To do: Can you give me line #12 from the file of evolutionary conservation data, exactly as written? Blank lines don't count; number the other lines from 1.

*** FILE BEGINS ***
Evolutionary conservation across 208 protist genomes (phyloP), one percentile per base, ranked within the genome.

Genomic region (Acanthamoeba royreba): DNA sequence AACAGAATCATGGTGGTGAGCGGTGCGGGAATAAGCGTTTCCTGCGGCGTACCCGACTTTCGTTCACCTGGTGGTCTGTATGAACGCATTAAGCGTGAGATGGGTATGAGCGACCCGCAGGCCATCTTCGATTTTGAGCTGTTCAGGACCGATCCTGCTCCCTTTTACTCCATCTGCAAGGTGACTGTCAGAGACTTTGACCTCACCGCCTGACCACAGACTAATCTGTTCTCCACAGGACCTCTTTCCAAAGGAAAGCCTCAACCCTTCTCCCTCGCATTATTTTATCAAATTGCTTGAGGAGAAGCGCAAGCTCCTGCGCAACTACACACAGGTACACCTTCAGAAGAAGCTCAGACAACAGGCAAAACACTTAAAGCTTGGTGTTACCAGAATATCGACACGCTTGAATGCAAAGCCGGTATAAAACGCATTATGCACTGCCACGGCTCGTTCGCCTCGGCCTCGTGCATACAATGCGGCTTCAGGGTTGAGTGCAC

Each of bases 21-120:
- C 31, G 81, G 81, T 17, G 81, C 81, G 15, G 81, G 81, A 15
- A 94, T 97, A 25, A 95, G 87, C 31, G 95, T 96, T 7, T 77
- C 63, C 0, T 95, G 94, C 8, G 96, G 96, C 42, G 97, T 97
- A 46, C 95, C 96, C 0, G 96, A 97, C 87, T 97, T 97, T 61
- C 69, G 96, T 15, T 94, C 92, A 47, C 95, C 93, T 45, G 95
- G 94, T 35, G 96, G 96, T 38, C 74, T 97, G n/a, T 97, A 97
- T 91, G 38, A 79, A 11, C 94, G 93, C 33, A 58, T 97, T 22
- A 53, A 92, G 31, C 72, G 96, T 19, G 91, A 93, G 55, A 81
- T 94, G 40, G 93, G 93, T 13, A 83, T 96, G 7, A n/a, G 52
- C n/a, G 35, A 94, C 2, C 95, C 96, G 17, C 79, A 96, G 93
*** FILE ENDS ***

- T 94, G 40, G 93, G 93, T 13, A 83, T 96, G 7, A n/a, G 52